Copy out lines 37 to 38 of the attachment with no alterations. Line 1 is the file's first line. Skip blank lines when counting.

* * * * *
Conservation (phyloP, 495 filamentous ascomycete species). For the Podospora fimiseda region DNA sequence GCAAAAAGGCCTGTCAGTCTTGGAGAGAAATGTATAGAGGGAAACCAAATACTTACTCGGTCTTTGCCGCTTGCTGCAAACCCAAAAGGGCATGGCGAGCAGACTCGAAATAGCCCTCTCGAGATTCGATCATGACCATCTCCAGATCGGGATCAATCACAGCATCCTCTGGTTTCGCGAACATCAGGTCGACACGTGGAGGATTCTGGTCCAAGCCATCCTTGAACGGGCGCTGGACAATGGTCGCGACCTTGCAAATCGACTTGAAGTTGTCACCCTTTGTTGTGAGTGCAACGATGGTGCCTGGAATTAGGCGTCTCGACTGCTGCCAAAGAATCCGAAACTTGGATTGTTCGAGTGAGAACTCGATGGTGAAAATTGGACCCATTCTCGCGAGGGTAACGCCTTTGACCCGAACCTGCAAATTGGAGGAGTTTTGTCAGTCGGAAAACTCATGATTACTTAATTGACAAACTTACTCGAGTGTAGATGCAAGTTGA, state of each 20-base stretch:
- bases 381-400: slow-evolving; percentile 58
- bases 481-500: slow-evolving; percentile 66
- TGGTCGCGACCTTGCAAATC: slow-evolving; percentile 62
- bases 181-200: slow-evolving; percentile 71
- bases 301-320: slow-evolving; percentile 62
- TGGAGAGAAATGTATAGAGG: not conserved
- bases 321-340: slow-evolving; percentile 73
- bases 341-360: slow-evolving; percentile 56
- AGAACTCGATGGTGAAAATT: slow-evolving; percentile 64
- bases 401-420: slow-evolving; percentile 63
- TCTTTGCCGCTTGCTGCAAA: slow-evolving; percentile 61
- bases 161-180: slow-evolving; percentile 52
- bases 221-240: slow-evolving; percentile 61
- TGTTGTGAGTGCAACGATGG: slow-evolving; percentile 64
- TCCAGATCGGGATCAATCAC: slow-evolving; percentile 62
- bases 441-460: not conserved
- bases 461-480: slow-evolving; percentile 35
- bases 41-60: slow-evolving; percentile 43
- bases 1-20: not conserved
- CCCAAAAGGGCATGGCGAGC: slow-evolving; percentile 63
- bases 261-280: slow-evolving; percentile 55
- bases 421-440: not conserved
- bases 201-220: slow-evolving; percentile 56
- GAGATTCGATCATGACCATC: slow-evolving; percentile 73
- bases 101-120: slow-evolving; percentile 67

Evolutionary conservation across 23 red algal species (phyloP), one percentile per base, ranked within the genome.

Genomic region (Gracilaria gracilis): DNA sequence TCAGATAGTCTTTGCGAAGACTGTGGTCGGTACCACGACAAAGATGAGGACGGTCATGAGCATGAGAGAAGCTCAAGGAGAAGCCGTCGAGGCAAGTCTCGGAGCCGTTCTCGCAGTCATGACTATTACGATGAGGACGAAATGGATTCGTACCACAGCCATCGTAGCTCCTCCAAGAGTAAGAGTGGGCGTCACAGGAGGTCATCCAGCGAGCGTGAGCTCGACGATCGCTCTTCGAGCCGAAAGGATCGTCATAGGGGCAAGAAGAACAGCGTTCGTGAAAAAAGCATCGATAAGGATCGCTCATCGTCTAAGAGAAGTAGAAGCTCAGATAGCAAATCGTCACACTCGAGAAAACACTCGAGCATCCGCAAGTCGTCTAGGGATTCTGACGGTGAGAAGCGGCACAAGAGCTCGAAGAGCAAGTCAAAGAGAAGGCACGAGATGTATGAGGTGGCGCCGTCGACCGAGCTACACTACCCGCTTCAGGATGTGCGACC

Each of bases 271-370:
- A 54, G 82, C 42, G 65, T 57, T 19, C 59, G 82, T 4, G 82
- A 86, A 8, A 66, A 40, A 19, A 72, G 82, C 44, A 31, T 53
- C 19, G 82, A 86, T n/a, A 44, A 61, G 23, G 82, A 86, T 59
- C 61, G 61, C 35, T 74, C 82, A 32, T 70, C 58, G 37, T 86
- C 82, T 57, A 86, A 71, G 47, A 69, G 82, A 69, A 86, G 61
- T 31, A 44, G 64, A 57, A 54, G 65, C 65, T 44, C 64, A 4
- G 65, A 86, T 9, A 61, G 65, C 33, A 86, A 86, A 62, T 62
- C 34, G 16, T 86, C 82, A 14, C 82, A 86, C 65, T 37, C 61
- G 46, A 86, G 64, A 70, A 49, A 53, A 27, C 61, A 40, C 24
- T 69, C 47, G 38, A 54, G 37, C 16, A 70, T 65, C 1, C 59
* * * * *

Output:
- C 34, G 16, T 86, C 82, A 14, C 82, A 86, C 65, T 37, C 61
- G 46, A 86, G 64, A 70, A 49, A 53, A 27, C 61, A 40, C 24